A version of this post first appeared as an article in the j. weekly.

Saturday, May 05, 2012

Healthy Lentil, Potato Chowder Soups for Any Age, Nutrition Tips for Seniors Plus a Shout Out to Meals on Wheels

Lentil Soup

When I wanted to devise some recipes that would be healthful for seniors, I turned to the Alameda County Meals on Wheels program for some advice. The agency serves 3,862 seniors regular hot meals and is part of a network of Meals on Wheels organizations throughout the Bay area. Mary Louise Zernicke, a registered dietician, is an executive board member of the group and director of the Merritt College Dietary Manager Program in Oakland.

“Seniors differ in terms of physical function, behavior, cognition and emotional status, all of which may affect health,” Zernicke said. In planning meals for seniors, she said it is important to focus on physiological needs rather than physical age.

However, there are some common concerns. Zernicke said that many seniors don’t get enough fluids. Adding water, juices, non-fat milk, soup and other liquids helps.  Many seniors also don’t get enough fiber. Controlling caloric intake is important as is eating a variety of fruits and vegetables. Making dishes tasty is key.

“If you are thinking of food as medicine, make it medicine that tastes good,” Zernicke said.

Below are recipes for Zerncike’s lentil soup and my potato chowder. The lentil soup relies on balsamic vinegar for a flavor punch and the chowder has a combination of spices.  If salt consumption is a concern, be sure to use low-salt or homemade vegetable broth, no-salt added diced tomatoes and limit or skip adding salt to taste in the recipes.

For more information about Alameda County Meals on Wheels, please call (510) 777-9560 or go to . For information about other area Meals on Wheels programs, please go to the national website at
Potato Chowder

Potato Chowder
Serves 6 -8

2 Tbs. canola oil
2 cups chopped onions (1/4” pieces)
1 cup chopped carrots (1/4” pieces)
1 cup chopped celery (1/4” pieces)
1 1/2 cups chopped red bell pepper (1/2” pieces)
1/4 tsp. to 1 tsp. minced, seeded jalapeño, or to taste (optional)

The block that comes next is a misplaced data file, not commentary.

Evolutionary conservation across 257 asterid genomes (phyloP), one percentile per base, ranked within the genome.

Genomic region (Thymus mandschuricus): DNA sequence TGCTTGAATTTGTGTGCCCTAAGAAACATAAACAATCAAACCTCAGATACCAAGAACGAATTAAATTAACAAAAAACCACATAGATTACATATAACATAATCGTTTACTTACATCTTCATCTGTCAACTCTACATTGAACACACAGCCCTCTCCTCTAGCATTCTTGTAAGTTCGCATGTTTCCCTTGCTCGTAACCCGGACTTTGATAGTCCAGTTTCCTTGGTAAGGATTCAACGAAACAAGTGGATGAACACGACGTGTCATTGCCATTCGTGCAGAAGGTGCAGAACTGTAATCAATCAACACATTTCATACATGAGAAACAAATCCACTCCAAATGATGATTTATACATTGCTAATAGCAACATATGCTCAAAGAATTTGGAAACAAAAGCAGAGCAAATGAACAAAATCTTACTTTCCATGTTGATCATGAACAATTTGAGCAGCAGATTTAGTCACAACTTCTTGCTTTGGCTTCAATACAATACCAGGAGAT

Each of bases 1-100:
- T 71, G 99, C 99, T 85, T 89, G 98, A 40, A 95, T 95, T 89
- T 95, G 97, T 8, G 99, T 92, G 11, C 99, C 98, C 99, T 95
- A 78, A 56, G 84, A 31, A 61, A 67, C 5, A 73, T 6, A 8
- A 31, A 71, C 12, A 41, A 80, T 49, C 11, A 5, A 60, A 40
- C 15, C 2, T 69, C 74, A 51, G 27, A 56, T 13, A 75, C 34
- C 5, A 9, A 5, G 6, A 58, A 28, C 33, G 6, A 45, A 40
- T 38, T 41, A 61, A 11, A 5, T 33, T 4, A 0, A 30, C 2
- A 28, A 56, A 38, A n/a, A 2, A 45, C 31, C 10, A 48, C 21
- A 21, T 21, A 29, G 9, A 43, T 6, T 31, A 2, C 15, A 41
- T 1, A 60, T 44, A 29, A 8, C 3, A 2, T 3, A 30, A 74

4 cups chopped russet or Idaho potato, peeled (1/2” pieces)
14.5 oz. can of diced tomatoes with liquid
1/2 tsp. ground black pepper
1/4 tsp. dried, ground oregano
1/4 tsp. ground cumin
4 cups water
1 1/2 cups non-fat milk
Salt, to taste (optional)
Diced avocado, optional

In a large pot over medium heat, add oil and sauté onions until soft. Add carrots, celery, bell pepper and jalapeño (if using). Sauté for a minute. Add potatoes, tomatoes with liquid, black pepper, oregano, cumin and water. Stir well, bring to a simmer, cover and cook about 20 minutes until potatoes are just starting to get soft. Add milk, return to simmer, cover and cook about 20-25 minutes more being careful not to let the soup boil. Stir occasionally until vegetables are cooked through. Taste and correct seasoning, adding salt if desired. Ladle into bowls and top with diced avocado if using.
Mary Louise Zernicke’s Lentil Soup
Serves 4-6

1 cup dried, brown lentils
2 Tbs. olive oil
2 cups diced onion
1 Tbs. minced garlic
1 cup (about 2 stalks) chopped celery, including leaves
1 cup sliced carrots
4 cups vegetable broth or stock
14.5 oz. can diced tomatoes with liquid
1 bay leaf
2 Tbs. balsamic vinegar
Salt and pepper, to taste

Put lentils in a bowl, cover with water and allow to sit overnight. Over medium heat, heat oil in a large soup pot and cook onions. Add garlic and celery. Once celery begins to soften, add carrots, vegetable broth, tomatoes with liquid and bay leaf. Drain lentils. Add lentils to soup. Simmer covered, stirring occasionally, for 30-40 minutes until vegetables are cooked through. Remove bay leaf. Stir in vinegar and add salt and pepper as desired.
A version of this article appeared in the j. weekly.